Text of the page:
Silicosis: Australia’s ‘emerging occupational health epidemic’

Morgan Liotta

3/09/2019 3:30:31 PM

With barriers to early detection, the RACGP has developed a learning activity to better support GPs in diagnosis and management of silicosis.

Man dry cutting with dust
Silicosis can often be difficult to detect, given the many patients presenting to their GP with respiratory conditions.

In February this year the Federal Government, in collaboration with the Lung Foundation Australia, launched the National Strategic Action Plan for Lung Conditions, with the aim to accelerate diagnosis and improve treatment for Australians living with lung disease.
The action plan’s $4 million funding is opportune, given the recent resurgence of diagnoses of the deadly lung disease silicosis.
WorkSafe Victoria has this week introduced new regulations banning dry-stone cutting of engineered stone, in a bid to significantly reduce workers’ exposure to deadly silica dust and protect them from risk of developing silicosis.
Victorian Minister for Workplace Safety Jill Hennessy said the regulations would prevent workers from the ‘silent killer’ and ensure they ‘go home safe to their families every day’.
‘Our tough new regulations are now in effect and I encourage all stonemasons who have been exposed to silica dust to register for a free health assessment as soon as possible,’ she said.
Dry-stone cutting is one of the main causes linked to silicosis.

The RACGP’s new gplearning activity, ‘Australia’s emerging occupational health epidemic – Silicosis’, was launched on 31 August by Dr Kerry Hancock, Chair of the RACGP Specific Interests Respiratory Medicine network, at a WorkSafe Victoria summit in Melbourne.
The summit, ‘Silicosis: A medical approach’, was attended by medical professionals, lung-disease advocates and healthcare organisations. It focused on associated lung diseases, future initiatives, and how to address strategies of a national approach to the issue.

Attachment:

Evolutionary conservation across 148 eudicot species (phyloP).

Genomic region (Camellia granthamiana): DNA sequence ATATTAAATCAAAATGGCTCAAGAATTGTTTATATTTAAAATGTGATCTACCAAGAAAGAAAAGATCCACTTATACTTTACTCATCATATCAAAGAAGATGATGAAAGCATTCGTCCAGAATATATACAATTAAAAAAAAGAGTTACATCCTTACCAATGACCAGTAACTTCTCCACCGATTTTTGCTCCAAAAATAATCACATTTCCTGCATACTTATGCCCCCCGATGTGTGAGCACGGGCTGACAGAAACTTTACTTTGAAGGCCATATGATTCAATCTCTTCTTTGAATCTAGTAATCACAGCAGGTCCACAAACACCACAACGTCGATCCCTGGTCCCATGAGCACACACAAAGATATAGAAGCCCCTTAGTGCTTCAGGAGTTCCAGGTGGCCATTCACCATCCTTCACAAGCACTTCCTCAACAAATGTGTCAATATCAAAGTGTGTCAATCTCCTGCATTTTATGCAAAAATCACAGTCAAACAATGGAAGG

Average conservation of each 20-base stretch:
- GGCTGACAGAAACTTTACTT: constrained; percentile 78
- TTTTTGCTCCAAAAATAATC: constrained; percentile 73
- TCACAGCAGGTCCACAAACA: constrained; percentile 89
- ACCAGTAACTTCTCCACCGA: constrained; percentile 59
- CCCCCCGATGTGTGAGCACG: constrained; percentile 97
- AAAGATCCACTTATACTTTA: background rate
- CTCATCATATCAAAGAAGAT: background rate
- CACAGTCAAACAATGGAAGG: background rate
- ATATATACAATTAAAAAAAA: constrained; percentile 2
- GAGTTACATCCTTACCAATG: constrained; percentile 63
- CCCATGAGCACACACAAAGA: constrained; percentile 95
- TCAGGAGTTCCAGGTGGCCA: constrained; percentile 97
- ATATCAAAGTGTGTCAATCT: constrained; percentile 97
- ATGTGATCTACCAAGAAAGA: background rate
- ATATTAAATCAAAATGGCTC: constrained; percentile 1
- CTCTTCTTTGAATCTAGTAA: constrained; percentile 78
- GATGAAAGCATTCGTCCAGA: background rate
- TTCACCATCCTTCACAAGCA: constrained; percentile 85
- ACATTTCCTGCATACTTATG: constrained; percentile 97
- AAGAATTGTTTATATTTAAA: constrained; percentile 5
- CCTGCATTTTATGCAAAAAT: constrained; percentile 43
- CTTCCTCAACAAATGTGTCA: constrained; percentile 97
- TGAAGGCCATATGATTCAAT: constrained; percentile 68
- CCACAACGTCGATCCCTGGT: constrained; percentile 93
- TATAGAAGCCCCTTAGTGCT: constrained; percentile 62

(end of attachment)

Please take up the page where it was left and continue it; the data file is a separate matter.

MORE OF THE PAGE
Dr Hancock co-presented on the important role GPs play in diagnosis, management and treatment of silicosis.
She said GPs are in the ideal situation to detect possible silicosis and refer patients appropriately by routine screening of occupational and environmental risk factors and patient history, as well as providing ongoing support for patients diagnosed with silicosis and their families.
Prevention is also a key factor, according to Dr Hancock, but detection of silicosis has its challenges in that it may initially present as asymptomatic.
Respiratory issues, such as cough or shortness of breath, are the second most common reason patients present to their GP, but silicosis is comparatively rare, so may be more difficult to detect during early stages. For this reason, Dr Hancock emphasised the ‘magnitude of the challenge of detecting silicosis-related lung disease’.
Dr Hancock also cited patient demographic as a potential challenge in early detection.
With the current ‘epidemic’ predominately affecting younger males coupled with the fact men are less likely to present to a GP, it is important that every opportunity for health promotion is utilised by assessing occupational risks and lifestyle habits.
Routine history screening can help GPs with the detection of risk factors for and symptoms of silicosis, as well as with referring potential cases early using the correct referral pathway, Dr Hancock said.
She also highlighted it is important to consider that routine chest X-ray and spirometry can easily miss an early diagnosis, and if a GP thinks a patient has been exposed to silica they need to be immediately referred to specialised imaging and accredited lung function testing services. These services are listed in the learning activity for every state and territory.
Upon completion of the RACGP’s gplearning activity, GPs should be able to:

  • outline the causes and types of silicosis and identify the presenting symptoms
  • describe the role of the GP in identifying potential cases, referring for assessment and ongoing management of silicosis, including providing psychosocial support to patients and their families
  • detect risk factors for silicosis when taking an occupational history and examination, including the risk of a false negative assessment of silicosis.
More information on the RACGP’s online activity, ‘Australia’s emerging occupational health epidemic – Silicosis’, is available on the gplearning website.

COPD lung disease online learning activity silicosis

newsGP weekly poll Which of the below incentive amounts (paid annually) would be sufficient to encourage you to provide eight consultations and two care plans to a residential aged care patient per year?

newsGP weekly poll Which of the below incentive amounts (paid annually) would be sufficient to encourage you to provide eight consultations and two care plans to a residential aged care patient per year?



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